National Geographic interviewed geneticist Adam Rutherford, author of A Brief History of Everyone Who Ever Lived: The Stories in Our Genes. "In many ways, genetics makes a mockery of race," he notes. Read the rest
Corie J Weaver writes to tell us that Dreaming Robot (previously is kickstarting its latest science fiction anthology for kids, The Young Explorer's Adventure Guide, "the fourth collection of science fiction stories for middle grade readers, with a focus on diversity and representation." Read the rest
danah boyd writes, "Yesterday, a group of us at Data & Society put out six essays on 'media, technology, politics.' Taken together, these pieces address different facets of the current public conversation surrounding propaganda, hate speech, and the US election. Although we only allude to specifics, we have been witnessing mis/disinformation campaigns for quite some time as different networks seek to manipulate both old and new media, shape political discourse, and undermine trust in institutions and information intermediaries. In short, we are concerned about the rise of a new form of propaganda that is networked, decentralized, and internet-savvy. We are also concerned about the ongoing development of harassment techniques and gaslighting, the vulnerability of old and new media to propagate fear and disinformation, and the various ways in which well-intended interventions get misappropriated. We believe that we're watching a systematic attack on democracy, equality, and freedom. There is no silver bullet to address the issues we're seeing. Instead, a healthy response is going to require engagement by many different constituencies. We see our role in this as to help inform and ground the conversation. These essays are our first attempt to address the interwoven issues we're seeing. Read the rest
Disney just announced that Doc McStuffins, an animated show starring an African-American girl who fixes broken toys and wants to be a doctor, is renewed for its fifth season. Described as “Cheers for preschoolers,” its fans took to Twitter this summer wanting to know the show’s fate. The social media campaign was led by W. Kamau Bell, a self-described socio-political comedian and dad who hosts CNN’s United Shades of America. Bell tweeted today, "Doc McStuffins is one of the most important shows in the history of television.” Reports Variety:
Since the series debuted in 2012, it has won much admiration, particularly because it is difficult to find a female African-American protagonist who aspires to be a doctor in many mainstream cartoons. A group of African-American female physicians, inspired by the program, formed the Artemis Medical Society, an organization which has a membership of over 4700 women physicians of color from around the world. First Lady Michelle Obama guest-starred as herself in an episode.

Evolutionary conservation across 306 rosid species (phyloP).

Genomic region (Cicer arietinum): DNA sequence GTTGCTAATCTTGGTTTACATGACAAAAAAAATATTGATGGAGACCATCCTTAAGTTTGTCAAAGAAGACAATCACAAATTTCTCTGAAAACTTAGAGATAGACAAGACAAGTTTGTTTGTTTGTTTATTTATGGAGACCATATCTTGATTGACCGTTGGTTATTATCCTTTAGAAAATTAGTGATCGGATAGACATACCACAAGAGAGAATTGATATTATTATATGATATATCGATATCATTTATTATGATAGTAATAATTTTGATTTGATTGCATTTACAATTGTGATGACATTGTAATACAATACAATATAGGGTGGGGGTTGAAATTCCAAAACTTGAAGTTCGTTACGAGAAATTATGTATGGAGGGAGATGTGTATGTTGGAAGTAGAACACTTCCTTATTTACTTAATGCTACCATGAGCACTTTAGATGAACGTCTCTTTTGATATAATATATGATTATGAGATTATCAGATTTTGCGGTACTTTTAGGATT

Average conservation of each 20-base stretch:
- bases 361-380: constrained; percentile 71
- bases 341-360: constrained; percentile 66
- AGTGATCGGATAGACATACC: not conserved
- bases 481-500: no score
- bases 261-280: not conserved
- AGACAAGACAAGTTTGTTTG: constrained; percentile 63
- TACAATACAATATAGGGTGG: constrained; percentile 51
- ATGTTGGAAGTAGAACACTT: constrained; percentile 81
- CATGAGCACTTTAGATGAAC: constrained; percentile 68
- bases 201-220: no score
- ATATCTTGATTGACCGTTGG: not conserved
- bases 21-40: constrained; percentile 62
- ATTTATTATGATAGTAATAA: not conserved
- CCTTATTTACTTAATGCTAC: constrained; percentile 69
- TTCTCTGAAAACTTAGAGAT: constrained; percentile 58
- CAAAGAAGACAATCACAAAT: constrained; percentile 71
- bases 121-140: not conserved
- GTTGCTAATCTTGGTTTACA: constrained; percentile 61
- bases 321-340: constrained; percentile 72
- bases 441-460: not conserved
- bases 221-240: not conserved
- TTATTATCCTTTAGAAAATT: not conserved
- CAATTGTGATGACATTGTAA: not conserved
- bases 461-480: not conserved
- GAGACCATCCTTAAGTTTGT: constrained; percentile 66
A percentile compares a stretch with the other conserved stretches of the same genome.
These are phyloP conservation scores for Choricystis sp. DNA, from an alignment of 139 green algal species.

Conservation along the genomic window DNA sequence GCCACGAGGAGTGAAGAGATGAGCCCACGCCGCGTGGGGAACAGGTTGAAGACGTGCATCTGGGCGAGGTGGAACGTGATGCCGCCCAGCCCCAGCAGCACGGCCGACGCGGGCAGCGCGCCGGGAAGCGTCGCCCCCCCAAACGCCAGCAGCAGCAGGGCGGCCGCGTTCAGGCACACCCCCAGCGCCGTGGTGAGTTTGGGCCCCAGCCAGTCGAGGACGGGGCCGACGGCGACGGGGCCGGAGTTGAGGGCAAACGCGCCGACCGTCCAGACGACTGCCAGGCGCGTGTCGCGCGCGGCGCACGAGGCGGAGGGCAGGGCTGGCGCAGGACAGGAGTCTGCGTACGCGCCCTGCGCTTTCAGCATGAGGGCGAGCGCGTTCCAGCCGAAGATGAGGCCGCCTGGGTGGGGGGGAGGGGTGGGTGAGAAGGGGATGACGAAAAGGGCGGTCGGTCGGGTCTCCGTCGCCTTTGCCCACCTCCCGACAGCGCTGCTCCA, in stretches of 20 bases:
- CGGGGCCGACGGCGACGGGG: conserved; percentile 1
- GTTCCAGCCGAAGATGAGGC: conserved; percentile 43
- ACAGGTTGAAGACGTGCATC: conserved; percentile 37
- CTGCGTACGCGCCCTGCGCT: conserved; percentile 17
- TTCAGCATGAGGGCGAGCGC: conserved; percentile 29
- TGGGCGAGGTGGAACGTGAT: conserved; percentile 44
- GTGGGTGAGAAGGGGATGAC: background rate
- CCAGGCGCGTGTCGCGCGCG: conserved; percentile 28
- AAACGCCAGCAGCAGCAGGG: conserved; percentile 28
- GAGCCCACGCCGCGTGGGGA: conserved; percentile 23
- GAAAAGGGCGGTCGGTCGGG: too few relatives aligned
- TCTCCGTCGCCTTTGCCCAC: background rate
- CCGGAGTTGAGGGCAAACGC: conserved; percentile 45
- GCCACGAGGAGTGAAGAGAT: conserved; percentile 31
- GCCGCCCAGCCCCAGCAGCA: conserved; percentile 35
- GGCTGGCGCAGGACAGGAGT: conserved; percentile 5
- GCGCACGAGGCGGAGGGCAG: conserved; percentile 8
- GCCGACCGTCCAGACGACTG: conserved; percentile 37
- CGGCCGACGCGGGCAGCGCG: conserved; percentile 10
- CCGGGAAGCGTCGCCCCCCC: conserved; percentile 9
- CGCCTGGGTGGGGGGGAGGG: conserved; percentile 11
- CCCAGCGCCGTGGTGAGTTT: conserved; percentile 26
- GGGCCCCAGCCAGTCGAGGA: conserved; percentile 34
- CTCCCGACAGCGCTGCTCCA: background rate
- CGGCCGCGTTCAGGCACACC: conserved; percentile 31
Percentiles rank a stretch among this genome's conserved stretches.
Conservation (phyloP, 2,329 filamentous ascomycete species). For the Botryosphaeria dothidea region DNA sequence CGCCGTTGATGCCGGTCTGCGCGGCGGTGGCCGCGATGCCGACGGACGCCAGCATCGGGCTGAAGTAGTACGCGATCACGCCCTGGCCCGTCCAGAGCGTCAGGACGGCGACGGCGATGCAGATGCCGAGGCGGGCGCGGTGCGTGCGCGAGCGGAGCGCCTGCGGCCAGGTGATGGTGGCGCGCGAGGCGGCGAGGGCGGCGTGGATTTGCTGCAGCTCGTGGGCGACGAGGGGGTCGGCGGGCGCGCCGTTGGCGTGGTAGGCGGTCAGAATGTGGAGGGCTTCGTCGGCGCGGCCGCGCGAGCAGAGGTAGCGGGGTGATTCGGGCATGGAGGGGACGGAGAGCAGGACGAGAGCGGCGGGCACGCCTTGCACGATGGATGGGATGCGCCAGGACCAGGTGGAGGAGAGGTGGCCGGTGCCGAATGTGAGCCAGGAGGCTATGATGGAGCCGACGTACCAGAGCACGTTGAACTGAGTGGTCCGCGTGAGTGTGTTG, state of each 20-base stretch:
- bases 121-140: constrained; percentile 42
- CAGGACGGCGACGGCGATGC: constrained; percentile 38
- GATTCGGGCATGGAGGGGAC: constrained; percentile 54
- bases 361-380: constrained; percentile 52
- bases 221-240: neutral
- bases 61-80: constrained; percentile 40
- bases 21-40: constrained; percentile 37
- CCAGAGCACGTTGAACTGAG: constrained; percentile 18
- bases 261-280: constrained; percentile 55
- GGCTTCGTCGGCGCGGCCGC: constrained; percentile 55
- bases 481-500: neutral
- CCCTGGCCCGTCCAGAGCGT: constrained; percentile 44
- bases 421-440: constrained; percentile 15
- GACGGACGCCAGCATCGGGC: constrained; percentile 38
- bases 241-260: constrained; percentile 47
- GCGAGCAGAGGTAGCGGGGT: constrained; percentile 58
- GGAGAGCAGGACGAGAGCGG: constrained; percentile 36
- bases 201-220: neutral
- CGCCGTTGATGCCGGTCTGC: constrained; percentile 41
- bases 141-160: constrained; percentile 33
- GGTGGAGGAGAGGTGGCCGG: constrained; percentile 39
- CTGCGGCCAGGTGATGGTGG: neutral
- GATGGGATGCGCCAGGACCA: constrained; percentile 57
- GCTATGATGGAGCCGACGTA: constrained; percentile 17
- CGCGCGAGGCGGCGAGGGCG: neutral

“Doc McStuffins” won a Peabody Award in 2015 and NAACP Image Awards in 2015 and 2016 in the “Outstanding Children’s Program” category. Disney says the series averages 16 million views on the Disney Junior app, VOD and Hulu, and reaches 150 million viewers worldwide each quarter, and in the past year was ordered over 20 million times via set-top-box VOD.Read the rest
This month's Mother Jones examines a shocking statistic: "According to the Albert Shanker Institute, which is funded in part by the American Federation of Teachers, the number of black educators has declined sharply in some of the largest urban school districts in the nation. In Philadelphia, the number of black teachers declined by 18.5 percent between 2001 and 2012. In Chicago, the black teacher population dropped by nearly 40 percent. And in New Orleans, there was a 62 percent drop in the number of black teachers." Read the rest
Project Include -- a "group effort to accelerate diversity and inclusion solutions in the tech industry" -- has announced that it will no longer work with the Y Combinator accelerator because of its ties to Peter Thiel, the billionaire Facebook investor who has backed Donald Trump and donated $1.25M to his campaign. Read the rest
Kirkwood, Atlanta, looks like a standard-issue gentrified urban neighborhood, a mix of yuppies and old-timers. Josh Green moved there and found a community ambivalent about the changes in its fortunes. But the story of his neighbor's family illustrates it better than house prices or property tax records ever could.
Read the rest
Last autumn I saw Anita helping her brother and went across the street. She could barely look at the massive two-story Craftsman, purchased by a young surgeon and her husband, that had replaced her childhood home, though Al had tried to console her: It’s just like the grave site, he said. Something died; we buried it. And something new is coming up. Complicating matters, a couple of Anita’s older siblings were so incensed that she didn’t renovate the property and keep it in the family, she told me, they hadn’t spoken to her since Anna’s funeral. But renovations would have been too expensive, and Anna had given her blessing to have the home sold, encouraging Anita to take the proceeds and move back to some quieter place.
Science fiction titan Nalo Hopkinson appears in this week's Geek Guide to the Galaxy podcast, talking about race, diversity, and sf. Read the rest
“A sneezing monkey, a walking fish and a jewel-like snake are just some of a biological treasure trove of over 200 new species discovered in the Eastern Himalayas in recent years,” reports the World Wildlife Foundation today.